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Can I resign with my current employer and join the new employer with the H1b Transfer FedEx Receipt number?

Charlotte, NC |

I am currently on a H1b with company A working for Client X. I got an offer for a full time role with Company B where I would be working for their Client Y. The new employer has initiated my H1b transfer under Regular processing category and I wanted to change the regular processing to premium processing. As the packet has already been delivered to the USCIS under processing, the new employer Company B promised to transfer to premium as soon as he receives the EAC number. Now my questions are -
1. Is it a valid option to quit my current employer based on the FedEx Receipt I received or should I wait for the EAC receipt number to be generated.
2. If I need to wait for the EAC number, then how long will it take for the number to be generated and sent over to me.

Attorney Answers 2


  1. Best answer

    I would recommend you wait until you have the receipt notice from USCIS before you quit. Once you have the receipt notice, you know everything have been filed and you are free to begin employment with the new company under current immigration procedure.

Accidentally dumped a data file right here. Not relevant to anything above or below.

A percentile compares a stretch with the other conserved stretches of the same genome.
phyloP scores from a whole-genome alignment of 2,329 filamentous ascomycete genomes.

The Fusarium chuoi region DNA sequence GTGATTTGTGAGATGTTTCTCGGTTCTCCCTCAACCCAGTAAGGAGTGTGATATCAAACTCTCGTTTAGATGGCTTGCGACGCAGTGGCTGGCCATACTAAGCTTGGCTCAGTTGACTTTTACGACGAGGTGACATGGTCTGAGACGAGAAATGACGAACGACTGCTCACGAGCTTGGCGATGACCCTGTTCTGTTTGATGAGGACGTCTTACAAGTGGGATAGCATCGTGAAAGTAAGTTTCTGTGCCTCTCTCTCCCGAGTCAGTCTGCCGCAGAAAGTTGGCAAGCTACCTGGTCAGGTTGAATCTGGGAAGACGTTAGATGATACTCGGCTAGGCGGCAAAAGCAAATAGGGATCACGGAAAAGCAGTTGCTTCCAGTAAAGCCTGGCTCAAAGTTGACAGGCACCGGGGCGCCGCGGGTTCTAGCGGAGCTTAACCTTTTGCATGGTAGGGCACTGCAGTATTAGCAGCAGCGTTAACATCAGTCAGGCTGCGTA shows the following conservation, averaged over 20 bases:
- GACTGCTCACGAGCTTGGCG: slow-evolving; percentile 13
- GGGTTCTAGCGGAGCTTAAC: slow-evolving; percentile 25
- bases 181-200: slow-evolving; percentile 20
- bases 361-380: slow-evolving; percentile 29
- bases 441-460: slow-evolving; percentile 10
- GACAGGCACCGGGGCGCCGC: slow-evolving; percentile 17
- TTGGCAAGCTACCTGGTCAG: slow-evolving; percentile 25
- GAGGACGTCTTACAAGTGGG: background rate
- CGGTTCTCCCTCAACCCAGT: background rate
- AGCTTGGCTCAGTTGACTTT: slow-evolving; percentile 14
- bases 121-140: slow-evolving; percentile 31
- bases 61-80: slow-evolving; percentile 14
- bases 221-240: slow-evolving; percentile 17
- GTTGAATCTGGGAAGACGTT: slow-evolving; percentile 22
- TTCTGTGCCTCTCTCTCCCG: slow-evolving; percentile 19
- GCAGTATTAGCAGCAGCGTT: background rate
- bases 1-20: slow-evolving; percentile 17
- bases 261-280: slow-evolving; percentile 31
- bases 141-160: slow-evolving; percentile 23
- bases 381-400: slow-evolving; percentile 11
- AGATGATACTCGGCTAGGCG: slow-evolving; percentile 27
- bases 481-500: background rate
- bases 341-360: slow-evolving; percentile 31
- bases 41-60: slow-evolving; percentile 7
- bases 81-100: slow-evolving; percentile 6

The information included on this page is a general description of immigration procedure and does constitute legal advice nor does it establish an attorney/client relationship. If you believe this information may assist you with your immigration needs and would like legal guidance, you can contact the Cauley Law Firm, PLLC to learn how the information may apply specifically to your case. I am licensed in the State of North Carolina but can assist with Federal legal procedures questions nationally, which includes the area of immigration.


  2. You may change once the application has been filed. Placing the application in the mail (Fed Ex) is not filed.

    Attorney Robert Brown's (former INS Director, 1972-99) reply to your question is general in nature, and does not constitute legal advice as all facts are known to him. For specific advice or representation you should retain an attorney experienced in immigration law. Mr. Brown's reply on AVVO does not create an attorney/client relationship not constitute legal advice.

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